The Long Fading Scream

Published by Woodruff House in Ohio, 1901

Somewhere in the distance he heard a scream. He waved his hand in front of his face and only knew it was still there from the feeling of moist air sluicing through the space between his outstretched fingers. With no idea where he had awoken or how he had gotten there, the man only knew that he was falling and had been for quite some time. Now, despite it’s ominous nature, he hoped this new sound would lead him out of the lightless void and back to some human connection.

He frantically twisted about, trying to pinpoint where the scream was coming from but, in his free-falling state, he was unable to remember which way was up and which was down; what had a minute ago seemed to be on his left was now right. Furthermore, the sound kept multiplying. Echoing. It was a steady drone that built into a howling, throat-tearing crescendo. As the man tumbled on and on the scream stayed with him; becoming one with the movement of the air itself, the sound of his plunge through empty space.

Markers of time were falling away quickly like broken handholds; black marks on a clock, every time he reached out to grasp one it crumbled into the darkness. The space was impossible to comprehend. So was his velocity, for that matter. He floated through the tomb-like darkness with nothing but the dank drafts to occupy his thoughts. His mind wandered, roaming the blackness for something to latch onto; a life preserver in the boundless dark ocean, but there was nothing. In his blindness he began to reawaken to every pulsing nerve. Colours swam before his eyes, dull at first, gradually building to great flares: hazy reds and greens, the colours that smudge together behind tightly closed eyes. The zones of colour pulsed in and out of existence. He blinked to see if they were real, but they were there with eyes both closed and open. He’d gone mad and discovered true happiness. He exulted in the emptiness as it suffused with the sensation of serenity. He felt love. He felt time. He felt the rushing wind. He felt himself tumbling through space at astonishing speed and he no longer cared.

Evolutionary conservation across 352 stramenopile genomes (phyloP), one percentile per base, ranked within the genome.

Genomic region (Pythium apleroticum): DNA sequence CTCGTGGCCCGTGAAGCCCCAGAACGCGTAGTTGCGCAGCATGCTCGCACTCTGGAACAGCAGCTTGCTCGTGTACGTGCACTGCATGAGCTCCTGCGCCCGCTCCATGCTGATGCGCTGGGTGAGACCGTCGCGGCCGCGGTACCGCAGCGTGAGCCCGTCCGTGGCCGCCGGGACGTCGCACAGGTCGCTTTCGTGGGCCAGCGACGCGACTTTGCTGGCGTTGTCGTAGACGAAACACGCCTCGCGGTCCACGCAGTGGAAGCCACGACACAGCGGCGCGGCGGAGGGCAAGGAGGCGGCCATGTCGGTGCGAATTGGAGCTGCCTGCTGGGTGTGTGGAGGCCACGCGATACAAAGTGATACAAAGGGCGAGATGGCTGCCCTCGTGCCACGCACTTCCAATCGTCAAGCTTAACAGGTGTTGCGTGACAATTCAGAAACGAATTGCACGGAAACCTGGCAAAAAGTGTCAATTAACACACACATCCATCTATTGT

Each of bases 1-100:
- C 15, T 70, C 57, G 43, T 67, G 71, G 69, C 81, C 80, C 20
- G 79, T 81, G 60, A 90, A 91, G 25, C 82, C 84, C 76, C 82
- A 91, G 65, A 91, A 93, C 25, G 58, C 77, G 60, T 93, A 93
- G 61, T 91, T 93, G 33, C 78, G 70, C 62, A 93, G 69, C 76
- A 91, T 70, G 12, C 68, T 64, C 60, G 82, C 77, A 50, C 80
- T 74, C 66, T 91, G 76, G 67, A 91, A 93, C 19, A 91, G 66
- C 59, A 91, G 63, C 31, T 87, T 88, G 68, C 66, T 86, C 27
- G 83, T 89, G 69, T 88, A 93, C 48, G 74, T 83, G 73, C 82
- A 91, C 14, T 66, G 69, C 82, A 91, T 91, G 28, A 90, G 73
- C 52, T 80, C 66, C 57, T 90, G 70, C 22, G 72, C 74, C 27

Caught in an unending loop, he wandered crumbling and decadent palaces he had built and rebuilt from the scraps of his mind; fragmented memories from a former life he no longer truly believed in. He knew his fall would go on forever, unchanging. Nothing changed here. Until, suddenly, it did.

He snapped from his stupor and coughed. His body shook as though a great hand had grabbed hold of him and was trying to crack him open. Something warm and wet bubbled out from his mouth. He wiped a hand across his face and felt the moisture there; spread across his dry, cracked lips and desiccated wooden tongue. His ears felt as though they had been stopped up: something was missing. He couldn’t place it. He cast about again in the darkness, trying to discover what had changed. Perspiration slicked his nearly forgotten panic-stricken body. This change was unwelcome. He wanted to return to his dreams; to the world he had built in his mind but the horrifying epiphany struck him cold. The scream had stopped.

He looked with blind eyes at the back of his hand. He couldn’t see a thing but he knew in the depths of him they were stained a lurid crimson. His mouth opened and closed, his lips moving silently like a fish on a gutting table. The last echoes of his scream bounded back to him from the ends of oblivion and ceased. He felt the wind as it whistled by and it felt different. A new smell perhaps, a slight shift in temperature, the suspicion of change crept over him and took hold. He sensed it and pushed all the air in his lungs over muted vocal chords, though no sound would come. As he hurtled down he screamed silently and knew impact was imminent.